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Congenital Heart Defects

There are numerous congenital defects in human hearts and many typically require medical intervention. Inportantly, congenital defects of the human heart present a unique challenge in establishing an accurate and consistent nomenclature that is secondary to our somewhat incomplete understanding of their embryologic origin and vast complexity of varied anatomic presentation (1). In any attempt to describe a complex system, several lines of reasoning may evolve that foster not only controversy but also confusion. An adequate system to describe congenital lesions of the human heart is no exception. Nevertheless, several leading clinicians and investigators in this field can be credited with the primary elucidation of a system that attempts to organize and categorize these complex lesions (1).

In the 1970's, Richard Van Praagh presented a system based on the segmental anatomy of the developing heart (2,3). His generalized theory states that, by understanding the anatomical position of the cardiac segments, the majority of cardiac defects may be accurately described. The three segments which Van Praagh described consist of the atria, the ventricle, and the great vessels. These segments may be described by delineating their relative positional relationships. The visceroatrial situs is defined as the relative position of the right and left atria to the sidedness of the abdominal (visceral) organs; the term situs means position or location. The bulb ventricular loop is described as the orientation of the right and left ventricles to the great vessels (pulmonary artery and aorta). These segments are referenced in sequence, with each being designated by a letter. The connection of the visceral venous vessels (the superior and inferior vena cavae) and the atrial body is termed the visceroatrial situs and is described by the letters: S, Situs Solitus; I, Situs Inversus; and A, Situs Ambiguous. When the visceral situs is normal (Situs Solitus), the stomach and spleen lie to the left, the right lobe of the liver is larger than the left, and the appendix is right-sided. In Situs Inversus, the position of the abdominal organs is reversed, with the stomach and spleen lying on the right and the dominant lobe of the liver to the left; the appendix and inferior vena cava are to the left, with the left lung being typically trilobed. Situs Ambiguous describes a group of anomalies in which the dominant characteristic is a lack of visceral sidedness. The abdominal organs may be positioned to the anatomic left or right, often with the liver lying in the midline. A unique characteristic of these individuals is the abnormal existence or a complete lack of a spleen. In general, polysplenic patients tend to have all atrial and pulmonary structures consistent with left-sided morphology, while asplenic patients tend to be right-sided dominant (4). These various defect will be specifically described in various sections of this tutorial.

Four components of Tetralogy of Fallot

Four components of Tetralogy of Fallot include: pulmonary annular hypoplasia, a malaligned ventricular septal defect, right ventricular hypertrophy, and an overriding aortic annulus. The defect is viewed by removal of the right ventricular free wall (1).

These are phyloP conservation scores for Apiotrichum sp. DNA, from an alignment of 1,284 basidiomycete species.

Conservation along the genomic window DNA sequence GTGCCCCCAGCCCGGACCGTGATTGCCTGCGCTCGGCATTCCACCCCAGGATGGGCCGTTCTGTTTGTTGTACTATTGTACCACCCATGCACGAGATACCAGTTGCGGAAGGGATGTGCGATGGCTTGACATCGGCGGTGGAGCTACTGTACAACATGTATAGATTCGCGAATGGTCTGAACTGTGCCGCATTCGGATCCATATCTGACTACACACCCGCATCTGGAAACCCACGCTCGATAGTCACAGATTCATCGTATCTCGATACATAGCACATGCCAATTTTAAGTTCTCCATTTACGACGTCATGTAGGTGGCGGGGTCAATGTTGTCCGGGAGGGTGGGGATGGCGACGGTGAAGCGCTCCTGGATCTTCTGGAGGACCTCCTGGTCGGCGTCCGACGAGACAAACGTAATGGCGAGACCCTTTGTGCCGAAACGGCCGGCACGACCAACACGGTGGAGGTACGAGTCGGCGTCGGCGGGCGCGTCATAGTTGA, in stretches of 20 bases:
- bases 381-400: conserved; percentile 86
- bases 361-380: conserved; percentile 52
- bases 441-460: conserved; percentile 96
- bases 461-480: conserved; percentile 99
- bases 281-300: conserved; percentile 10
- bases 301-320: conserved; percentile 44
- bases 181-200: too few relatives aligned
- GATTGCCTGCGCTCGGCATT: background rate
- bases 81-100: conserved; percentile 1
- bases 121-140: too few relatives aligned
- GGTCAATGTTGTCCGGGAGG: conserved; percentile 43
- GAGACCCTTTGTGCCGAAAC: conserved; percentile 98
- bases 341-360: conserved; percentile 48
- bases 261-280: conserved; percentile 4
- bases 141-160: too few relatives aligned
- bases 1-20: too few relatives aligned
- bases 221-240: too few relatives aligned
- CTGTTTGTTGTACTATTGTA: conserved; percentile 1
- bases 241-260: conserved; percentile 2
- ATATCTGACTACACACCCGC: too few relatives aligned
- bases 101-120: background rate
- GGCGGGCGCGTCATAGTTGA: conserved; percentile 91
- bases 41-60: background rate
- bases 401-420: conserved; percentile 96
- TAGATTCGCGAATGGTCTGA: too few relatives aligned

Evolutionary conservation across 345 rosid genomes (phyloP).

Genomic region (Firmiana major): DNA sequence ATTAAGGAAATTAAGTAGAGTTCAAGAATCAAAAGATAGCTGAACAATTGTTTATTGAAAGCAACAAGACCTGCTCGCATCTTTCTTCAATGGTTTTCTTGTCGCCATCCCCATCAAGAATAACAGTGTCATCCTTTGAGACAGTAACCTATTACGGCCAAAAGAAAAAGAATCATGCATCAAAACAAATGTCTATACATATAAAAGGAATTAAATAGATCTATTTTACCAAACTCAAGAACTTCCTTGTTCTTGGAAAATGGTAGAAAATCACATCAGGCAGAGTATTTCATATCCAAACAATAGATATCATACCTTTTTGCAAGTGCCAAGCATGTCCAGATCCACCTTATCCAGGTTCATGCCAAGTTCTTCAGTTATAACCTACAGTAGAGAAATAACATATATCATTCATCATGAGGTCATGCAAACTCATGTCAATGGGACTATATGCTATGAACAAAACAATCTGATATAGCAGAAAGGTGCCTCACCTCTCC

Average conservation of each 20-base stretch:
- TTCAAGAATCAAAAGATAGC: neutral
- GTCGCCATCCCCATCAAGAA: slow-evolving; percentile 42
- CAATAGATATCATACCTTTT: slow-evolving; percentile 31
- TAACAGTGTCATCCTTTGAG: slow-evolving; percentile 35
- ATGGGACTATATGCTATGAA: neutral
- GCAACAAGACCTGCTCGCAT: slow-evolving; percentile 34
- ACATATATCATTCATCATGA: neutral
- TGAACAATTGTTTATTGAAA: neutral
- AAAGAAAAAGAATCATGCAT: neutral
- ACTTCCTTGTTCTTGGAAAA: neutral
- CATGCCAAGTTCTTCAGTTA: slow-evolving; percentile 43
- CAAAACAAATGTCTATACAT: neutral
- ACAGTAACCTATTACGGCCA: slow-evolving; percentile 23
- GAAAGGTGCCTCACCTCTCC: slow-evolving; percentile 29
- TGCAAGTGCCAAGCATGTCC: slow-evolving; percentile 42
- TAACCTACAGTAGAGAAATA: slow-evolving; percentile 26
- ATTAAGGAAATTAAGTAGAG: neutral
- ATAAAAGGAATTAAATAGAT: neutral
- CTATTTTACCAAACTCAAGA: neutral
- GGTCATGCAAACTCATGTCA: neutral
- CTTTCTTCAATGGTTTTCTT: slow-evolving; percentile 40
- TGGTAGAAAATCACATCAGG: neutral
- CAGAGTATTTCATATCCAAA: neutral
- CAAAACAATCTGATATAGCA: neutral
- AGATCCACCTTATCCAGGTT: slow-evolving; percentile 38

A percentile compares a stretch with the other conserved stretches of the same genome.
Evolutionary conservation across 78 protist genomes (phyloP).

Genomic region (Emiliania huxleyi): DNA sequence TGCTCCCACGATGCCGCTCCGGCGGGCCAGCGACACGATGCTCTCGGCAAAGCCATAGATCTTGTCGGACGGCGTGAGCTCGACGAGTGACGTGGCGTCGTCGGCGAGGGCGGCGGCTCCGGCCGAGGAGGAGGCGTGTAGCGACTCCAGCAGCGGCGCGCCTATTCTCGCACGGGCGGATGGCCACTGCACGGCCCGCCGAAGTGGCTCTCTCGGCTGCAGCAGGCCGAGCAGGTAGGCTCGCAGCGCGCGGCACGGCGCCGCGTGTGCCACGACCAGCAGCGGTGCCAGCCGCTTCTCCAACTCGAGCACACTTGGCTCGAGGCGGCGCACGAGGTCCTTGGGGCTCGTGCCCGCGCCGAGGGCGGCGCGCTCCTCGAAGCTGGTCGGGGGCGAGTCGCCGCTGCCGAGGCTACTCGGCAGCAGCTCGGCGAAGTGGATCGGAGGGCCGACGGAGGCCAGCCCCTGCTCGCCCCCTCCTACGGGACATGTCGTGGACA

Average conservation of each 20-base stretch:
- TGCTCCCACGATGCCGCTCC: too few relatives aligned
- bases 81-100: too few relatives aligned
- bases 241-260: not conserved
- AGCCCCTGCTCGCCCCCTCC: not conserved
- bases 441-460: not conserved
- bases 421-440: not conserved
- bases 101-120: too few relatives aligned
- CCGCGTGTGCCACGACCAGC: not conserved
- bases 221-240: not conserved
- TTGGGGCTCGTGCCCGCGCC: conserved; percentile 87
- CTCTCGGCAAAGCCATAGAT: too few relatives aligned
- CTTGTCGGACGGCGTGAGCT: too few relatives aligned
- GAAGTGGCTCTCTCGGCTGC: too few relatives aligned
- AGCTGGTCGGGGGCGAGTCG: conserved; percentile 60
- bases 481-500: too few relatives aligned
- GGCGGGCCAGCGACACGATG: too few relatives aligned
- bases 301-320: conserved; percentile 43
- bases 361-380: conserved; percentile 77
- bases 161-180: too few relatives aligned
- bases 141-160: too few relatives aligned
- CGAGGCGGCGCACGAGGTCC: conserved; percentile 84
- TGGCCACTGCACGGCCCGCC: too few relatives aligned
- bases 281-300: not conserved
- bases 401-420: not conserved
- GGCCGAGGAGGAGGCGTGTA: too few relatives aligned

Additionally, the orientation of the right or left ventricular mass is described by how the embryonic cardiac tube loops during its development. In this system, the terms "right" and "left" are used to refer to the specific morphology of the ventricular mass rather than their spatial arrangement. The anatomic right ventricle has a very trabeculated endocardium, while the left ventricular endocardium is smooth with finer trabeculation. The rightward (normal) orientation is given the term "D" for D-loop. This indicates that the morphologic right ventricle is oriented to the right and anterior to the morphologic left ventricle. If the cardiac tube undergoes looping in the leftward direction, the segment is given the reference letter "L" for L-looping. In this situation, the morphologic right ventricle lies posterior and to the left of the morphologic left ventricle. The final segmental orientation described by Van Praagh deals with the relationship of the great vessels and semilunar valves to the ventricles. The aorta is normally committed to the morphologic left ventricle with the aortic valve located leftward and posterior to the pulmonary valve. This normal relationship is given the reference letter "S." When the great vessels are transposed, with the aortic valve being rightward and anterior to the pulmonary valve, the convention used is "D." With D-transposed great vessels, the aorta is committed to the morphologic right ventricle and the pulmonary artery and valve to the morphologic left ventricle. When the orientation of these great vessels and semilunar valves are normal, but the aorta is committed to the right ventricle and the pulmonary artery to the left ventricle, the term L-transposed great vessels is used.

  1. St. Louis, JD. Congenital Defects of the Human Heart: Nomenclature and Anatomy. Chapter 9, Handbook of Cardiac Anatomy, Physiology, and Devices. Iaizzo PA (Editor), Springer pp. 137-144, 2009.
  2. Van Praagh R. Terminology of congenital heart disease: Glossary and commentary. Circulation 1977;56:139
  3. Van Praagh R, Vlad P. Dextrocardia, mesocardia, and levocardia: The segmental approach in congenital Heart disease. In: Keith JD, Rowe RD, Vlad P, eds. Heart disease in infancy and childhood. 3rd ed. New York, NY: Macmillian, 1978
  4. Seo JW, Brown NA, Ho SY, Anderson RH. Abnormal laterality and congenital cardiac anomalies. Relations of visceral and cardiac morphologies in the mouse. Circulation 1992;86:642-50
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